Former Art Teacher, now Instructional Coach

Jamie Scott, Art Department Chair

Ellen Gibson

Jamie Scott, Art Department Chair

Mikayla Jordan, Writer

1. Why did you want to have a career as an educator?

“Since grade school age, I always felt driven to be in a career of either medicine or
education which ultimately worked in my favor in the education field. I always felt a
strong urge to serve or take care of people. After getting out of school I took a job in
accounting and was very successful in that craft moving up multiple ranks. I was
very fortunate in that career. While thankful for [my] time in accounting, I felt a drive
to be doing something that was of more benefit to real people, rather than a company.
Over time, I finally got the courage to part ways with my job in accounting and went
back to school to get her teaching degree.”

2. Where did you start your educational career?

“I attended Westminster college, then got my teaching degree at Maryville
University here in St. Louis.”

3. What has your journey to get to where you are now been like? What was
Difficult? What was easy?

“I think one of the noblest professions in the world is helping children grow up to be adults, I mean what better thing could you do? The hard part is teachers walk into the job wanting to do [this] for other people and no matter what we do, it never feels like enough. For example, if kids aren’t performing well in class you want to know what you could be doing differently. Maybe a school’s test scores aren’t great and the board wants to know what the school is doing or not doing… I was asked to step up into a leadership role which excited [me] and gave me hope that being in that position she could guide and support teachers in making things better in the classroom. The easiest part for me is the students. It is nearly impossible to not fall in love with your students, their minds are just so fun. Depending on how old you are, most of us feel like a parent or grandparent to every kid that walks in that door. And that’s the easiest part [is that] it’s easy to care about these young people who are growing up.”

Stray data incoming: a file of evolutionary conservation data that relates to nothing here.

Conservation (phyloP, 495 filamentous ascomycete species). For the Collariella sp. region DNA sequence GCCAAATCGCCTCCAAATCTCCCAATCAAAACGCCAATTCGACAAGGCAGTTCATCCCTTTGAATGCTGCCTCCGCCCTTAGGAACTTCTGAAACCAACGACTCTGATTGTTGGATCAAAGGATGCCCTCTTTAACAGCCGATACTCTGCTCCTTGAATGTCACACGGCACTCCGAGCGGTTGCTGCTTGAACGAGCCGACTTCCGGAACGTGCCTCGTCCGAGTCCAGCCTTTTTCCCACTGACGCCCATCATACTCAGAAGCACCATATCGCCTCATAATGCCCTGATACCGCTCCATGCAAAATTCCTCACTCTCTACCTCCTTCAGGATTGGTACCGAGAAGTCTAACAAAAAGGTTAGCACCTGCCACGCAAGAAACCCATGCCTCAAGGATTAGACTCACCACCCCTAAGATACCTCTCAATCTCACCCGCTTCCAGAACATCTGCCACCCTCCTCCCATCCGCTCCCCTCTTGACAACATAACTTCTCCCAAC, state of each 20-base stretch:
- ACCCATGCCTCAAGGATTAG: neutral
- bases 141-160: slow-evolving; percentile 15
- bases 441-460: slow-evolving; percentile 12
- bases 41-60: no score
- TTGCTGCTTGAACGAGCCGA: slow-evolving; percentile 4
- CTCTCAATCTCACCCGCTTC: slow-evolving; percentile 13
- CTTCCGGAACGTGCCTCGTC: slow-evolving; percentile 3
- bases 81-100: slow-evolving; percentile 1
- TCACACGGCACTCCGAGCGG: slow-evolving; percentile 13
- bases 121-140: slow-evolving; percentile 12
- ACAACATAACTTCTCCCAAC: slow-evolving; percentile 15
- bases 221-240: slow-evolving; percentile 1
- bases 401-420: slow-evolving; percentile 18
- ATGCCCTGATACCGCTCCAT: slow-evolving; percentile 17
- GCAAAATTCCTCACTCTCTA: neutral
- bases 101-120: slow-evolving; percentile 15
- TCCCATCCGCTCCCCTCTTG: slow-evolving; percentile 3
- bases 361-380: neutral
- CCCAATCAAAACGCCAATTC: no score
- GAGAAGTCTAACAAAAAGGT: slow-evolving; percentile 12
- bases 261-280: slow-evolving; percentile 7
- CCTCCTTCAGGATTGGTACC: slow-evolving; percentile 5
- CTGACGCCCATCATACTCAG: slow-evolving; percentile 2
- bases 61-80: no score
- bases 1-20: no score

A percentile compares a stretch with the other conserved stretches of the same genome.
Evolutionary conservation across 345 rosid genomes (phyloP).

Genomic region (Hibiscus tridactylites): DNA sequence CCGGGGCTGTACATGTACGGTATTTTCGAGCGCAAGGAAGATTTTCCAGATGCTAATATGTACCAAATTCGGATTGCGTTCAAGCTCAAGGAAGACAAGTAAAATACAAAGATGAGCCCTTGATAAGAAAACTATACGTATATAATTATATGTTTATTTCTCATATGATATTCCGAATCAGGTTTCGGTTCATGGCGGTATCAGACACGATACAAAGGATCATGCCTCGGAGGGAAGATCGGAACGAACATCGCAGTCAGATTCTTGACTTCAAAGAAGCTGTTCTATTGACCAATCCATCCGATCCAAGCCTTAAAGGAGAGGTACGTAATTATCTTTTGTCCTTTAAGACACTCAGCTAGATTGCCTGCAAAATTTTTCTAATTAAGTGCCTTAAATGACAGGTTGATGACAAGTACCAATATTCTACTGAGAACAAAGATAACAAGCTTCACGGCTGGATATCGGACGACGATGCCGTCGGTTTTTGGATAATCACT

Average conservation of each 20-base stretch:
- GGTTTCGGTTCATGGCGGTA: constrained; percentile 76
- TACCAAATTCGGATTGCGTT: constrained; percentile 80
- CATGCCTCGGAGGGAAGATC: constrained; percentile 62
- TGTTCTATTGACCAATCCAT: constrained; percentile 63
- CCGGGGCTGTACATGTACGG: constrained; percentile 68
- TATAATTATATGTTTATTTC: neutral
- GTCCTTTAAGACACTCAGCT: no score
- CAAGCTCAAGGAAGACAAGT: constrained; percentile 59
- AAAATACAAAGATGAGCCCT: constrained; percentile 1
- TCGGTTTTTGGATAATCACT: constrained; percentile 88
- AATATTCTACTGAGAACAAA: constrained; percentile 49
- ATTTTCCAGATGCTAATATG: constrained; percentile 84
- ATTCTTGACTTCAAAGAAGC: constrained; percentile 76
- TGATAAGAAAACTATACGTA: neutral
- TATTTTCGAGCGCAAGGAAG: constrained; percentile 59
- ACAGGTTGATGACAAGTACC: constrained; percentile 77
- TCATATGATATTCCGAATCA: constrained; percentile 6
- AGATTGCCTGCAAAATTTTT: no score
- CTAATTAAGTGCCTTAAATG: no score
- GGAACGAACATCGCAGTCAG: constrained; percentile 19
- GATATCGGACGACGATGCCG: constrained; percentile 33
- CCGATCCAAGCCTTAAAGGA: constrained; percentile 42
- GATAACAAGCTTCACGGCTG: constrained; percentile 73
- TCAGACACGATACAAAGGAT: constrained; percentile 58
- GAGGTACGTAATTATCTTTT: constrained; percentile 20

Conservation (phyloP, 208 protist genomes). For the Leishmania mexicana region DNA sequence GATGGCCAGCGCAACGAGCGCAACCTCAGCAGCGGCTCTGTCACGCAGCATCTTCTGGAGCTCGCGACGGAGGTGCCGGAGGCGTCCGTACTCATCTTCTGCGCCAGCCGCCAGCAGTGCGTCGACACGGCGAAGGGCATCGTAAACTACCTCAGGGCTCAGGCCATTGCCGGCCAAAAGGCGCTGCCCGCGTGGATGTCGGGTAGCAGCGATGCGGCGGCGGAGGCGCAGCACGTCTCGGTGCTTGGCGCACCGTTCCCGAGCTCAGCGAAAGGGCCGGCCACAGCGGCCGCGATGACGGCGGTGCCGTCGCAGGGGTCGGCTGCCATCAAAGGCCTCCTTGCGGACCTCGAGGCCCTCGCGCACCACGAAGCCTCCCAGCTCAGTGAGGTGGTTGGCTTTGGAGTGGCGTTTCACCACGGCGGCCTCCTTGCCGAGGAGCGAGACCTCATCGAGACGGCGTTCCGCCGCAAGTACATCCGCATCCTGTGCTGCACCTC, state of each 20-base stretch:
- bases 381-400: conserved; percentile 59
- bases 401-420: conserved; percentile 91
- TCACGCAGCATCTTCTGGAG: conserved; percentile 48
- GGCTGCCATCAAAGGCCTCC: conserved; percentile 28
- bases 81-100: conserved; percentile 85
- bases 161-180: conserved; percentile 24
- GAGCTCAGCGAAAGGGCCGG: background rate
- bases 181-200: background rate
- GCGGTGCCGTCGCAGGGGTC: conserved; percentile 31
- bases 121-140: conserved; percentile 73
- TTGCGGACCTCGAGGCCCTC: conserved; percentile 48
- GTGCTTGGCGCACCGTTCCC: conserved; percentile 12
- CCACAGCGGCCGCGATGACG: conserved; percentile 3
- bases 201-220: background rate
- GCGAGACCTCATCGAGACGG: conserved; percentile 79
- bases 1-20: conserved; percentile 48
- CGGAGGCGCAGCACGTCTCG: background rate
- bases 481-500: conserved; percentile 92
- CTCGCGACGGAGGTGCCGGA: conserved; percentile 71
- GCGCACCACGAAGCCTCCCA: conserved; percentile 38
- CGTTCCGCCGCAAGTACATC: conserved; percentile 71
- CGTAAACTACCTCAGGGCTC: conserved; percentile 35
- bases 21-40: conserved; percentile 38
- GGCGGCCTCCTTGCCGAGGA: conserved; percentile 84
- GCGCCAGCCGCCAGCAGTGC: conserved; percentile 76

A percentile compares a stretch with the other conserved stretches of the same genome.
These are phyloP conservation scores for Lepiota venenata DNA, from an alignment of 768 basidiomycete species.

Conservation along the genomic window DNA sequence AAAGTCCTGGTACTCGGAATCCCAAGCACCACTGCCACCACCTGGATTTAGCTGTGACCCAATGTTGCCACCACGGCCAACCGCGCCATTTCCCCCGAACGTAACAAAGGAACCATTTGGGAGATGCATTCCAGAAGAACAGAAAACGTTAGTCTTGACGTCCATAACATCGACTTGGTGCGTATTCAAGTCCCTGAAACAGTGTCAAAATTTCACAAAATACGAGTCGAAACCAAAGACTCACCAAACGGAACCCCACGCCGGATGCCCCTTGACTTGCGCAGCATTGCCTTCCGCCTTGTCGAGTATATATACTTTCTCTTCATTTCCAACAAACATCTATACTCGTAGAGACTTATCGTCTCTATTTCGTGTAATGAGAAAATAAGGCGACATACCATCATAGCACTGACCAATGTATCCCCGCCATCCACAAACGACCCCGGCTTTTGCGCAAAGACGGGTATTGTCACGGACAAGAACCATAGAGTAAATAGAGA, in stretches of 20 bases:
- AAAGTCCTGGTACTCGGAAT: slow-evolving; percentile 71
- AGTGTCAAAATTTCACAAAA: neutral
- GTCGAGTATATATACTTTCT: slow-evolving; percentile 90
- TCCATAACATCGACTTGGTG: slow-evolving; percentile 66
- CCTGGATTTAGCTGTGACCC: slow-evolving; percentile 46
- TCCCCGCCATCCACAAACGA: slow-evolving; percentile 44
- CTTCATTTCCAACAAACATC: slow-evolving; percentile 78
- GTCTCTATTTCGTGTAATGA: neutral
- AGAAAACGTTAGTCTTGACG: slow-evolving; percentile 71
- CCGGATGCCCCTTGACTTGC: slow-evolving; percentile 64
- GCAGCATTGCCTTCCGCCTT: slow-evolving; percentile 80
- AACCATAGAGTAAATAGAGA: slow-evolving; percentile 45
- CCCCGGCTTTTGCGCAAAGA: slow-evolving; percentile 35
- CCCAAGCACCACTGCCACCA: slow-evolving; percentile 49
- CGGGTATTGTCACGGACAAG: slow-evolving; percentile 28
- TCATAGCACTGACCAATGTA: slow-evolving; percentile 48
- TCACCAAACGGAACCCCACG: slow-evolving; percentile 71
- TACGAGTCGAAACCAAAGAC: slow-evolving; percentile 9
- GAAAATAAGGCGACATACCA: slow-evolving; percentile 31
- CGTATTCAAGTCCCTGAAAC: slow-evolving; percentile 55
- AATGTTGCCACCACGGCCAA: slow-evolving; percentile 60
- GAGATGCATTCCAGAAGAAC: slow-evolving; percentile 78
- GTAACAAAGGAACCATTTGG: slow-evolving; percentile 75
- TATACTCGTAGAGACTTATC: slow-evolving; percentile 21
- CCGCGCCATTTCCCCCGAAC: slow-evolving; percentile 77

4. Why did you want to be an educator in the arts specifically?

“I always believed and found out later through research that students who study any of
the arts develop much more flexible and powerful minds. I wanted to contribute to
those flexible and powerful minds.”

5. Why did you want to work at GCAA?

“At my previous job as an educator, the school district was starting to cut classes in the arts where I eventually grew to become unhappy. A position opened up here at GCAA and I really wanted to see what it would be like to work at a school where arts is the main focus instead of a peripheral thought.”